Prepping the aircraft

Cory Cantey (left) and Karine Chen prepare the drone, Papaya, for flight.Credit: Autonomous Flight Systems Laboratory

The ground-based antenna system, on the other hand, makes this technique cumbersome. Right now it only works when the team is flying a drone at an airport with that antenna system.

But the team has plans to expand the drones’ ranges. Starting this fall, Lum will partner with T-Mobile to try to use cellphone towers to perform the same function.

“T-Mobile has got that black magic to know where a phone is located anywhere within their antenna array,” said Lum. “So instead of being stuck in the Columbia Gorge region, our drones could use the cell network to get that location information anywhere there is cell coverage. It’s beautiful.”

Once the drones can fly larger distances without GPS, the team hopes to use them to help transport medical supplies to and from rural areas in the state of Washington.

The team with their aircrafts

The team holding Peach (left) and Papaya (right) in front of the Autonomous Flight Systems Laboratory’s ground station trailer and the antenna array. From left to right: Kelly Lee, Ravi Patel, Joshua Brockschmidt, Helen Kuni, Cory Cantey, Hannah Rotta and Karine Chen.Credit: Autonomous Flight Systems Laboratory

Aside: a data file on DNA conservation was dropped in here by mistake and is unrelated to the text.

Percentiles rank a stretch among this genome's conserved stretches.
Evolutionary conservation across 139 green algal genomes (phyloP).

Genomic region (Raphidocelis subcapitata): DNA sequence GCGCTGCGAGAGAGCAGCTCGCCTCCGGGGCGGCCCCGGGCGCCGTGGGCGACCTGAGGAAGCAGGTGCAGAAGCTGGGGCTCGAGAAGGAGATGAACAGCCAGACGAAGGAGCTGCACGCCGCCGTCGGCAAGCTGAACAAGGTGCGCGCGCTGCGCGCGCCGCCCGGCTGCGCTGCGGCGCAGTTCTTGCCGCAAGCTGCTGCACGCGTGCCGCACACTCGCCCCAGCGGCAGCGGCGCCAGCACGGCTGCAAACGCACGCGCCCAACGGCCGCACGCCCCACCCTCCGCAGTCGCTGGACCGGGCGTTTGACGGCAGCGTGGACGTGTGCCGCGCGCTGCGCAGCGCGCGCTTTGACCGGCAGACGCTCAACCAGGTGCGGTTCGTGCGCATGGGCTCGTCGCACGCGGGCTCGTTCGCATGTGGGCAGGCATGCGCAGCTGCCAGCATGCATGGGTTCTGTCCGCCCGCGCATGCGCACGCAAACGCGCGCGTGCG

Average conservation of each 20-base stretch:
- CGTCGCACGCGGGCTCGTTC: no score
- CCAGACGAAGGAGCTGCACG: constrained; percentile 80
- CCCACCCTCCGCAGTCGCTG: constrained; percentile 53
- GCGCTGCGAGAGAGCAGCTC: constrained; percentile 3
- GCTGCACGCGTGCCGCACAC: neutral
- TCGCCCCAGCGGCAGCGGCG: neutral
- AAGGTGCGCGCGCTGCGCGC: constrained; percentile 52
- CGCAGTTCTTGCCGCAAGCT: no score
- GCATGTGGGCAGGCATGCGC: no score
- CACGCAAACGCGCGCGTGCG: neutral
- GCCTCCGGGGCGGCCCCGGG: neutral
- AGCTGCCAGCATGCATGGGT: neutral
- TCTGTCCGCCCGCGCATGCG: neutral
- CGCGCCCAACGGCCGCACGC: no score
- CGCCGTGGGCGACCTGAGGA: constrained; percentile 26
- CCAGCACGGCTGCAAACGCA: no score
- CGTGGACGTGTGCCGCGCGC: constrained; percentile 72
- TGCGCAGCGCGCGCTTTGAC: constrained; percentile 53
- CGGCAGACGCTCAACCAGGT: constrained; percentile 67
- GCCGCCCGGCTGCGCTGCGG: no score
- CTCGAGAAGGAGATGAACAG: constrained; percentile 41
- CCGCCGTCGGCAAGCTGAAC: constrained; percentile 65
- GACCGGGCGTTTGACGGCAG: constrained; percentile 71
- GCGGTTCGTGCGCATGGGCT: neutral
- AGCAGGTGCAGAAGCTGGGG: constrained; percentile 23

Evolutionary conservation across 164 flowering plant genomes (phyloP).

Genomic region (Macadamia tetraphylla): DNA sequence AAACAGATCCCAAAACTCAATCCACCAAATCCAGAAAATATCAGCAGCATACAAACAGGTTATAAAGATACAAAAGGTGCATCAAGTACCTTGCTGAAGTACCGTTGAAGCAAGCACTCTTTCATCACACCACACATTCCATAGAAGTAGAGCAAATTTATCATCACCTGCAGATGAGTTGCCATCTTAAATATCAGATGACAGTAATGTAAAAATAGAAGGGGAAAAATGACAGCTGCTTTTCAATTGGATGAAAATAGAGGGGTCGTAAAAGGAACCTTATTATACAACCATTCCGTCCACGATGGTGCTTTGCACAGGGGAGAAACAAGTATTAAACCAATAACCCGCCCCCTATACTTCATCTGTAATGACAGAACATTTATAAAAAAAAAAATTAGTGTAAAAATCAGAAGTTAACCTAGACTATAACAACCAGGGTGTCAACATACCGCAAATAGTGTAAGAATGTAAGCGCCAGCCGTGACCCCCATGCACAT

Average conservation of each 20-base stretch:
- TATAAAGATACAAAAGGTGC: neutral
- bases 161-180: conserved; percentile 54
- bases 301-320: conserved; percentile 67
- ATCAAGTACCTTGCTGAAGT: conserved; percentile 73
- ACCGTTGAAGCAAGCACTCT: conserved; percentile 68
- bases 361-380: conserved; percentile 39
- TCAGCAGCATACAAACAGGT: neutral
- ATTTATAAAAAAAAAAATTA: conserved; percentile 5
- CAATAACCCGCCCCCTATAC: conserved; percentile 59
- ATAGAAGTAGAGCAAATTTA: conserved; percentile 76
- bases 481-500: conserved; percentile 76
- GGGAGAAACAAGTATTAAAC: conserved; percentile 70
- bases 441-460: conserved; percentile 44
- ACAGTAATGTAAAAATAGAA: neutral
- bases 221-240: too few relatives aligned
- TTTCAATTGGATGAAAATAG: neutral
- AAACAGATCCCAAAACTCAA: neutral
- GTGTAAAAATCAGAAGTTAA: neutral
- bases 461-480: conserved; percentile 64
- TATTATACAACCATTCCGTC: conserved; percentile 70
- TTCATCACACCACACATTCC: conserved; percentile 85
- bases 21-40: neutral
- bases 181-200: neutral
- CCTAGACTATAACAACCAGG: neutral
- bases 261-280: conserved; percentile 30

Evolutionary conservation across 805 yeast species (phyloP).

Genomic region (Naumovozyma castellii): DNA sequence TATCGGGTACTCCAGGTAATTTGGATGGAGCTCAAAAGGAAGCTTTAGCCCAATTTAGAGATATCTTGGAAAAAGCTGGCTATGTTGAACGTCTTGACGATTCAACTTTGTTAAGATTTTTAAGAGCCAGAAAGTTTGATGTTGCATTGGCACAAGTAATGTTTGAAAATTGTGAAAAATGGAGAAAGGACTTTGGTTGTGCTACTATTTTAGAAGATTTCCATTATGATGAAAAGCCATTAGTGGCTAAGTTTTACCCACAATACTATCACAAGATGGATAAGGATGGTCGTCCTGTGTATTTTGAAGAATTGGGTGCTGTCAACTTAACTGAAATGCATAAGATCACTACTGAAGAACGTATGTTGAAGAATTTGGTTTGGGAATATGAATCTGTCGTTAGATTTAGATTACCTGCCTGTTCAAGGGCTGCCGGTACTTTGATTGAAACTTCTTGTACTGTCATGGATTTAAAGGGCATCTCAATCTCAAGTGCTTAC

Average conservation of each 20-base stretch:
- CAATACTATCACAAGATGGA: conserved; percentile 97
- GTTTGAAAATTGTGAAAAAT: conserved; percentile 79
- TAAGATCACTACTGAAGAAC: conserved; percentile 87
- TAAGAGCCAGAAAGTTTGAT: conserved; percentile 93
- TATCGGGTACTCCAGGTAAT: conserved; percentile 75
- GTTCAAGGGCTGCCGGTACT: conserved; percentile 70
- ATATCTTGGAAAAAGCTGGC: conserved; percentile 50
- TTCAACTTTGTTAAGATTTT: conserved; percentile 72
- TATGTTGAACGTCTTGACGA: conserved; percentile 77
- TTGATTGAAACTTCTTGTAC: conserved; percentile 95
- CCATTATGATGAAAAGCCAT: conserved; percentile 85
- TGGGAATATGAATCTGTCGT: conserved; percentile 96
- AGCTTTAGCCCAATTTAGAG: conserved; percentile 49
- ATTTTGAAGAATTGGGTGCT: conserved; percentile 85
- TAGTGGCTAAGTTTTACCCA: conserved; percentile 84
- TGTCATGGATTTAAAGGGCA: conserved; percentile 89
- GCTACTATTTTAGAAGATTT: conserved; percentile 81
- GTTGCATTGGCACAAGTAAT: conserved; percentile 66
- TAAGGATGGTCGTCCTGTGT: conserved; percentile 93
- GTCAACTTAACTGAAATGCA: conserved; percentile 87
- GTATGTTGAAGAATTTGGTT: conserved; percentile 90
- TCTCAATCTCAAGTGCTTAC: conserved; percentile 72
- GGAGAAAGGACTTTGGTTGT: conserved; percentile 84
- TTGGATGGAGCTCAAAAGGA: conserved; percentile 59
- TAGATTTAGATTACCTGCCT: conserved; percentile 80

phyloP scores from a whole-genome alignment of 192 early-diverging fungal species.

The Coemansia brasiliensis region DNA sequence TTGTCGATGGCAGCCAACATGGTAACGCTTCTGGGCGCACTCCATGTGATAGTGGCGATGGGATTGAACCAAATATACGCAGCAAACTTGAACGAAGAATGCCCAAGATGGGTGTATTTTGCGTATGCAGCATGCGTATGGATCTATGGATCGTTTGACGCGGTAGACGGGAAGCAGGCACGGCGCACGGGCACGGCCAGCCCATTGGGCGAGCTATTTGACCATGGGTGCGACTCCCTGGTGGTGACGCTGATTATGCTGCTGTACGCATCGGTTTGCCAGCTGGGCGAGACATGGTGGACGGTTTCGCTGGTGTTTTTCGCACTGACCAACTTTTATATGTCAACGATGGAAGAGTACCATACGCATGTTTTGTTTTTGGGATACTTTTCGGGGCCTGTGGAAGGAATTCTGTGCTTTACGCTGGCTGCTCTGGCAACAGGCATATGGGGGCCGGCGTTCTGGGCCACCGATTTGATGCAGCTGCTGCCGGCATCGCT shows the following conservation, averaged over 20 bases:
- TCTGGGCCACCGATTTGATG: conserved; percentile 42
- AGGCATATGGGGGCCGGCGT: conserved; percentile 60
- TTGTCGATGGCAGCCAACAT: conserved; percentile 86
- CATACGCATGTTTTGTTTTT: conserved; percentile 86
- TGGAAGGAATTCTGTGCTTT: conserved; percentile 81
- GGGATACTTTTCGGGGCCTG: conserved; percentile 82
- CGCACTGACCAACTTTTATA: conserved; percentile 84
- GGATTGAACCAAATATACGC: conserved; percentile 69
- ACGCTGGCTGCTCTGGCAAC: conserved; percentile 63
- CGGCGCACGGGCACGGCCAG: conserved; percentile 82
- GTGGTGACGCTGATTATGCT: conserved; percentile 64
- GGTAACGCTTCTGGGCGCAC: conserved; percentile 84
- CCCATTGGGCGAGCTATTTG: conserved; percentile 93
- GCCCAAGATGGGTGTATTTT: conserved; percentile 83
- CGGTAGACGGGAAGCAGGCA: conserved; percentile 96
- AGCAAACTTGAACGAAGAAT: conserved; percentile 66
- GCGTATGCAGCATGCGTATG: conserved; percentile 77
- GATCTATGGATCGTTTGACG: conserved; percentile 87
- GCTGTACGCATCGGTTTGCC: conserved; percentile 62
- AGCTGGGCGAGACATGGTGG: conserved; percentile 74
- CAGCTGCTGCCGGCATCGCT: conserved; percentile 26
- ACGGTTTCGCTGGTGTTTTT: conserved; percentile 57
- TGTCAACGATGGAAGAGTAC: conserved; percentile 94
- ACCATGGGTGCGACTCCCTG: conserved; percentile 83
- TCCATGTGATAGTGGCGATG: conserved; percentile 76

UW students who contributed to this project include: Hannah Rotta, Cory Cantey, Ravi Patel, Karine Chen, Kelly Lee, Joshua Brockschmidt, Tinnabhand Patana-anake and Jacob Longhurst. The project is supported by the Advanced Navigation and Positioning Corporation, Hood Technologies, Sagetech Corp, Insitu and the Joint Center for Aerospace Technology Innovation.

For more information, contact Lum at: lum@uw.edu.

Views: 1128

Comment by d j on September 1, 2018 at 8:17pm

"But GPS signals can be easily blocked by tall skyscrapers or trees — leaving drones lost."

and exactly signals from ADS-B transponder can be easily blocked by tall skyscrapers or trees — leaving drones lost.

Running tests in outdoor within city limits is what matters

Triangulation is very old technology and signal from ADS-B transponder can be easily replaced by WiFi signal, Bluetooth Low Energy signal.

Service by FlightRadar is based on signals received from aircraft installed ADS-B transponders by peers on the ground

and geolocation of aircraft in 3D space is calculated by triangulation algorithm.

Comment by Ethan Smith on September 3, 2018 at 9:44pm

This is very informative, thanks for these man I'm still learning about this.

Comment by Prasanna Shevare on September 7, 2018 at 10:51pm

This is amazing. What kind of position accuracy can you expect?

Comment

You need to be a member of DIY Drones to add comments!

Join DIY Drones

Groups

Season Two of the Trust Time Trial (T3) Contest 
A list of all T3 contests is here. The current round, the Vertical Horizontal one, is here

© 2018   Created by Chris Anderson.   Powered by

Badges  |  Report an Issue  |  Terms of Service